- Nicolas Economou/NurPhoto via Getty Images
- KLM apologized for a tweet from one of its verified regional accounts about where in a plane you are most likely to survive a crash.
- KLM India tweeted that “Seats at the back of a plane are the safest!” with an image of a seat in the clouds as part of a weekly trivia competition on Twitter that promises “exciting” prizes.
- The account then deleted the tweet, and said that it was sharing fact and did not mean to cause harm, while KLM said that it was reviewing its Twitter protocol.
- The US Federal Aviation Administration disputes the idea that the back of the plane is safer, saying that it is too hard to calculate because there are “too many variables” and so few crashes.
- Visit Business Insider’s homepage for more stories.
Dutch airline KLM apologized after one of its verified regional Twitter accounts tweeted about where in a plane you are most likely to die in a crash.
The airline’s regional Twitter account in India tweeted on Wednesday that: “Seats at the back of a plane are the safest!”
The tweet cited a 2015 article by Time magazine, which looked at aircraft accidents over the previous 35 years and “found that the seats in the back third of the aircraft had a 32% fatality rate, compared with 39% in the middle third and 38% in the front third.”
KLM India’s tweet, which included a picture of a single airplane chair surrounded by blue sky and clouds, said: “According to data studies by Time, the fatality rate for seats in the middle of the plane is the highest. However, the fatality rate for the seats in the front is marginally lesser and is least for seats at the rear third of the plane.”
It also used the hashtags #TuesdayTrivia, #Aircraft, and #Facts.
The tweet has since been deleted, but you can see a screenshot of it here:
This it the tweet KLM India prudently decided to delete pic.twitter.com/yXUI1pz06b
— zerohedge (@zerohedge) July 17, 2019
KLM tweeted that the company “apologizes for any distress the tweet may have caused” and “will be reviewing our Twitter protocol to better ensure appropriate content.”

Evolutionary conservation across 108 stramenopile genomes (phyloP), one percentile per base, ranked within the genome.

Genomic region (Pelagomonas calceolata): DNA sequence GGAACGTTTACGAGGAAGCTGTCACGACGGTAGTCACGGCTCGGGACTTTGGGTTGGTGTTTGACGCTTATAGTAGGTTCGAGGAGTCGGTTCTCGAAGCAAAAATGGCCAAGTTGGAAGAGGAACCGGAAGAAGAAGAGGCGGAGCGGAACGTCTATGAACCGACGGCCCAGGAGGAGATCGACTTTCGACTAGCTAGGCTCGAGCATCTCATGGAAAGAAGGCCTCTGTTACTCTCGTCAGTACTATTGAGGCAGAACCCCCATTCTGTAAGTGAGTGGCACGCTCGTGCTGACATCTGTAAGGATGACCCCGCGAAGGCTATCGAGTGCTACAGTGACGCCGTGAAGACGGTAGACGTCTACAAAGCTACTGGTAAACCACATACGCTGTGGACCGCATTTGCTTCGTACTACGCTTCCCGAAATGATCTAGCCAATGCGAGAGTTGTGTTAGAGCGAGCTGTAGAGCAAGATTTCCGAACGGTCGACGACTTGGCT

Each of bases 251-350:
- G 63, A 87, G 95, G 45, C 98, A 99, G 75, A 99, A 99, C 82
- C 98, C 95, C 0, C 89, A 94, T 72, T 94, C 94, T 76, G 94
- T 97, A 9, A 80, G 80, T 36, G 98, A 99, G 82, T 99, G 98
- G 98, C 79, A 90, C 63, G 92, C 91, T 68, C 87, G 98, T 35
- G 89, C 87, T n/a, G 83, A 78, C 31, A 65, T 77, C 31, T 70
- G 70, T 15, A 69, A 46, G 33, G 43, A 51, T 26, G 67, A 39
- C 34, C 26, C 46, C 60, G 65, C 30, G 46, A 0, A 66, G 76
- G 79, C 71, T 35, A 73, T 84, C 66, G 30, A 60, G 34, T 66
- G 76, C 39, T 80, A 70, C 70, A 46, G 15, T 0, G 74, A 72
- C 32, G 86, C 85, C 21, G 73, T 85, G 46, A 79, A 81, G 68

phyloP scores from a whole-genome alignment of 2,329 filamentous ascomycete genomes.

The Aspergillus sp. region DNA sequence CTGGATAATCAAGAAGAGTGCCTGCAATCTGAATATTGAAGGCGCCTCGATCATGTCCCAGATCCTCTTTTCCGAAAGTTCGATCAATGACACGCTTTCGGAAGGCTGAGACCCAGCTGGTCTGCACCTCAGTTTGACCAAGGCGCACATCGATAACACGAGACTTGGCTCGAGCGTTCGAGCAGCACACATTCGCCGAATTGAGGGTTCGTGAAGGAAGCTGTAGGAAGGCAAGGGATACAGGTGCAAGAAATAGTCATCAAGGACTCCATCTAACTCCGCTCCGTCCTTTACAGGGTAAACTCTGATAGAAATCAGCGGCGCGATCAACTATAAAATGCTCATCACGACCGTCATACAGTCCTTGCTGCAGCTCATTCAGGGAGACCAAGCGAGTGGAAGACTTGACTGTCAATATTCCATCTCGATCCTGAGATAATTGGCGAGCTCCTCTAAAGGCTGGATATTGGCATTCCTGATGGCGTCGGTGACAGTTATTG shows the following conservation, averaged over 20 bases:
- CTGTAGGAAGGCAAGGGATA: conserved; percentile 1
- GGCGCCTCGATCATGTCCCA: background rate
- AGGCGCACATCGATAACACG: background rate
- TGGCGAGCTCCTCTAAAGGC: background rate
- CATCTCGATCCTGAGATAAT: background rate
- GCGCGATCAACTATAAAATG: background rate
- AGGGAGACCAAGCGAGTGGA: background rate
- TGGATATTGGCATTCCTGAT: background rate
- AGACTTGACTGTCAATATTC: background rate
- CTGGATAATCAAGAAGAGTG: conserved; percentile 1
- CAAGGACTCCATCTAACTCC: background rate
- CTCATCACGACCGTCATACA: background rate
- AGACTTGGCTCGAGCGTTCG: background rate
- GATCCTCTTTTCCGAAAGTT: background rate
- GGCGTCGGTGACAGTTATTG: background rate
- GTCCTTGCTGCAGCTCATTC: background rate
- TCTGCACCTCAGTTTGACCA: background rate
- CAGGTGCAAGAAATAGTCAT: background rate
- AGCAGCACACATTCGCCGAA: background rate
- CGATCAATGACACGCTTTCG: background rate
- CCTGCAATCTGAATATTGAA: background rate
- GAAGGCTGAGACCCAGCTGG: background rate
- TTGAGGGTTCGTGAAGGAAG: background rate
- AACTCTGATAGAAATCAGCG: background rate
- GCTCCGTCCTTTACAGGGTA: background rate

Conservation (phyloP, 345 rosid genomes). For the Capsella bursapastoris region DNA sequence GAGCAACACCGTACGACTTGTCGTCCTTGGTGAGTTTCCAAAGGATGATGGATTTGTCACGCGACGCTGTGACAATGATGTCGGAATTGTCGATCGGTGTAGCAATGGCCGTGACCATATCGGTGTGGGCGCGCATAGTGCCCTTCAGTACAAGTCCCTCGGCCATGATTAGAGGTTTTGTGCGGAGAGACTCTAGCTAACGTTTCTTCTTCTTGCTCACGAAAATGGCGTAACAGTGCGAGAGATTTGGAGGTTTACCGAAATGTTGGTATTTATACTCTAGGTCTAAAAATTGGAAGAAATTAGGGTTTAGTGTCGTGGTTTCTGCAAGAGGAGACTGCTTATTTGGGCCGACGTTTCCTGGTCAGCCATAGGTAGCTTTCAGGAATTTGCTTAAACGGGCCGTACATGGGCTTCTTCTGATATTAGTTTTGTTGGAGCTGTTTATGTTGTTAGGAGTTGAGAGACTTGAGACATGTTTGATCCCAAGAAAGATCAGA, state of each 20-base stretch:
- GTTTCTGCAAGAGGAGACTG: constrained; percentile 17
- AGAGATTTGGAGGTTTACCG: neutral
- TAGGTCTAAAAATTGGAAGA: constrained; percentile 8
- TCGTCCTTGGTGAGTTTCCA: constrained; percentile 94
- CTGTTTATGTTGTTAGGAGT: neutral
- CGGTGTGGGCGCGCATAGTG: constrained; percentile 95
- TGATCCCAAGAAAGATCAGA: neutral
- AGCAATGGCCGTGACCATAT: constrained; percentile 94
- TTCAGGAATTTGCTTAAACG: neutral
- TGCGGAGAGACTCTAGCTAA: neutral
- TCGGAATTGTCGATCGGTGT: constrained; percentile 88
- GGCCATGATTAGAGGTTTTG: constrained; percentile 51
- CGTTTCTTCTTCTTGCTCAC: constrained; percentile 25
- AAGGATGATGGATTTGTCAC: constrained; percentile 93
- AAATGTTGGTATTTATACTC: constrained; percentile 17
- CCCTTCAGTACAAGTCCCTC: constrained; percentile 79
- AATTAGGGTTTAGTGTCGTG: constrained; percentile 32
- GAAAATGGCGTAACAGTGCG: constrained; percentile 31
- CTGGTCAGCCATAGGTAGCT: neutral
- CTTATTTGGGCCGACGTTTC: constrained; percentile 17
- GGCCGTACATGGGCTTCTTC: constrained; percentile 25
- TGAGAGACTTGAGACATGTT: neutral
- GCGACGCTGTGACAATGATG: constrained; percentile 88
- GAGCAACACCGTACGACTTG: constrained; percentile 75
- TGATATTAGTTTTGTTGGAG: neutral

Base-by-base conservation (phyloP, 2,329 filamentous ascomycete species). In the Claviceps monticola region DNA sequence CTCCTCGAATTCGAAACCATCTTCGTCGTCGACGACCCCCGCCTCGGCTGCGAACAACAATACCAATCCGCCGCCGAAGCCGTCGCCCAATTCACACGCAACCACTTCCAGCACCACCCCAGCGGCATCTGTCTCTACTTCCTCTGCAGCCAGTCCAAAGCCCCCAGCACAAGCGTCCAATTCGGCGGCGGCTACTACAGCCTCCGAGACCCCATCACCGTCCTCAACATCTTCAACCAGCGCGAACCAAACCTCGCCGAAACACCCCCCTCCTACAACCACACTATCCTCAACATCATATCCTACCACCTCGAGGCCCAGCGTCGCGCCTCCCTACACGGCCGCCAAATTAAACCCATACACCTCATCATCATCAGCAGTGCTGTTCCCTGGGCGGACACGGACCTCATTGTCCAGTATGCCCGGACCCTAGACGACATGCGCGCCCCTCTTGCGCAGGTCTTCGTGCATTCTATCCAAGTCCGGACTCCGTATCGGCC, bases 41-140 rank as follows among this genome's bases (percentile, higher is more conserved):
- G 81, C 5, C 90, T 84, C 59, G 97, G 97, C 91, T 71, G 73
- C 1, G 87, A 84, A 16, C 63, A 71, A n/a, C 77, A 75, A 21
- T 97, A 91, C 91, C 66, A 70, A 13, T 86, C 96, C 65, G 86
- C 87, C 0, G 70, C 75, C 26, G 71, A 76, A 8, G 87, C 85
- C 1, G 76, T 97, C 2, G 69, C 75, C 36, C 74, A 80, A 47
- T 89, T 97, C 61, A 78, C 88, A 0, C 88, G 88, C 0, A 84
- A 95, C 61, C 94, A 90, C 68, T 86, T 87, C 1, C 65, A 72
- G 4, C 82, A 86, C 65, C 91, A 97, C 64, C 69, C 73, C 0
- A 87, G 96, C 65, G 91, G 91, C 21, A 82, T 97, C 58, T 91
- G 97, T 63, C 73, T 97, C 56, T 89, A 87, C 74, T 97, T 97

KLM India also apologized for the tweet on Wednesday, saying that it wasn’t sharing an opinion and did not want to hurt anyone.
“We would like to sincerely apologize for a recent update,” it tweeted.
“The post was based on a publicly available aviation fact, and isn’t a KLM opinion. It was never our intention to hurt anyone’s sentiments. The post has since been deleted.”
We would like to sincerely apologise for a recent update. The post was based on a publically available aviation fact, and isn't a @KLM opinion. It was never our intention to hurt anyone's sentiments. The post has since been deleted.
— KLM India (@KLMIndia) July 17, 2019
The Washington Post said the tweet was deleted about 12 hours after it was posted, after the Post contacted the company.
However, a spokesperson for the US Federal Aviation Administration (FAA) told the Post that these is no clear consensus on the complicated topic of what parts of a plane would be safest in a crash.
“Many people have tried and failed to produce a scientifically defensible answer to this question,” FAA communications manager Lynn Lunsford told the Post.
“There are too many variables, and this is the important one – so few accidents – that a simple answer is probably not statistically defensible.”
KLM India’s tweet was sent as part of the account’s weekly trivia game, where KLM India asks its followers questions about the aviation industry and gives prizes to winners from Twitter, Instagram, and Facebook.